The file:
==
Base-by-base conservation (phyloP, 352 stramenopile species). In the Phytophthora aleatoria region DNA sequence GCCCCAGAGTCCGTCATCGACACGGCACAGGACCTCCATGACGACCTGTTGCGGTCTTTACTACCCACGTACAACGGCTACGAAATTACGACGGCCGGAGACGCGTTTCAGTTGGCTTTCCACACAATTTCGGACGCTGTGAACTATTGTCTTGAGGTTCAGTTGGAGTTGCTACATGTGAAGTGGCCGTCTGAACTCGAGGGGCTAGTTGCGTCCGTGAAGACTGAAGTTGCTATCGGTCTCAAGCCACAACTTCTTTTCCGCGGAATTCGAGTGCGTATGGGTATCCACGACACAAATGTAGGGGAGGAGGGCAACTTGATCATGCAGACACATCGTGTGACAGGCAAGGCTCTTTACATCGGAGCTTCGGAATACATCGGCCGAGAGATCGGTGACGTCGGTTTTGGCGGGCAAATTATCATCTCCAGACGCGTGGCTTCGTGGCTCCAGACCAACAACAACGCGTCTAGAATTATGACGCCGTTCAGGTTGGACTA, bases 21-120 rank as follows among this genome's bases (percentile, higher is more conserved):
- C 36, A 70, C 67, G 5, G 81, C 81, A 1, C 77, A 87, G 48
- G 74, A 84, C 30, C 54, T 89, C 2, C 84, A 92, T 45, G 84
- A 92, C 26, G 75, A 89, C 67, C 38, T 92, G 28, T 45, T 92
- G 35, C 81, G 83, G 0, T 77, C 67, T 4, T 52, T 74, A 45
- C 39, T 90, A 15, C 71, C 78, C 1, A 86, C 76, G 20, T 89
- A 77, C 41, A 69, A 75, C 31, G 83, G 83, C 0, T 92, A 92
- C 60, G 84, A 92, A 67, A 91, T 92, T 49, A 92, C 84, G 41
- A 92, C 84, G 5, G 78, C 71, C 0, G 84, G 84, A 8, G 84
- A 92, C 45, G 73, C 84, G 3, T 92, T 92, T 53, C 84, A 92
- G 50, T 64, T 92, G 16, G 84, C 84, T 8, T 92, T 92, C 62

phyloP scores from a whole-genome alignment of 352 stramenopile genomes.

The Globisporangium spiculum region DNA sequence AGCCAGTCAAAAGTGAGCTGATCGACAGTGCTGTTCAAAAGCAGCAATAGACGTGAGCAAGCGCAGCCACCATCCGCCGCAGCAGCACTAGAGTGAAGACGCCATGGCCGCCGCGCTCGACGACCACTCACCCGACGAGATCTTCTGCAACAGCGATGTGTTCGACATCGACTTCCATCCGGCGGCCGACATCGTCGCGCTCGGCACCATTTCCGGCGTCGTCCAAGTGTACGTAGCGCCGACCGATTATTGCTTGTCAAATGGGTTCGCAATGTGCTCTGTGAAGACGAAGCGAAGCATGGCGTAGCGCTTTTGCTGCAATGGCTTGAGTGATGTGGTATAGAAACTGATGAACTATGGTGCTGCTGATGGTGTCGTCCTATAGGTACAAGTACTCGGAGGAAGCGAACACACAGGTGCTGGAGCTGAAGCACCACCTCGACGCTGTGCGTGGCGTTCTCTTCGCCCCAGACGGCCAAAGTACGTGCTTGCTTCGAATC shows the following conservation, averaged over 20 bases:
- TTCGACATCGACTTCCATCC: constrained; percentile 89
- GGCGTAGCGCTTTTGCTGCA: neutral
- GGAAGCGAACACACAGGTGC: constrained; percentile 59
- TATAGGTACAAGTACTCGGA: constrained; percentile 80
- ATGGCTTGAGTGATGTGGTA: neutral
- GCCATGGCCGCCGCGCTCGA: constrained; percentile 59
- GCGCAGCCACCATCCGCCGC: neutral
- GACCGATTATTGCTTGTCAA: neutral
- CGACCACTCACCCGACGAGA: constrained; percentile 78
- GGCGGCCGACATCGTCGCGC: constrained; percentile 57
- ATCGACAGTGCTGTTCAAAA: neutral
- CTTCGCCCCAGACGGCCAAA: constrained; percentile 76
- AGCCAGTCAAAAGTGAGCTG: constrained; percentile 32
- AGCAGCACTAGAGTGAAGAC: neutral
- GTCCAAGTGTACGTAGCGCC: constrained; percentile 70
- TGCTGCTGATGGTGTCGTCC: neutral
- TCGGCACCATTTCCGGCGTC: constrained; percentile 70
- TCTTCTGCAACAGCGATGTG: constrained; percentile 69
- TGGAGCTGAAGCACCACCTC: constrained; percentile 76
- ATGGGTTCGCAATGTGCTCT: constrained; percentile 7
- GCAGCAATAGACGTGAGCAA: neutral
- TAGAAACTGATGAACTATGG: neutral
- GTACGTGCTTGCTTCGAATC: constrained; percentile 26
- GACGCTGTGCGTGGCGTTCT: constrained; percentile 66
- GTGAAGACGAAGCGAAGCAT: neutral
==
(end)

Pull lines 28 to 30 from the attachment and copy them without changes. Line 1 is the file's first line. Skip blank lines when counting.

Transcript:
- GTCCAAGTGTACGTAGCGCC: constrained; percentile 70
- TGCTGCTGATGGTGTCGTCC: neutral
- TCGGCACCATTTCCGGCGTC: constrained; percentile 70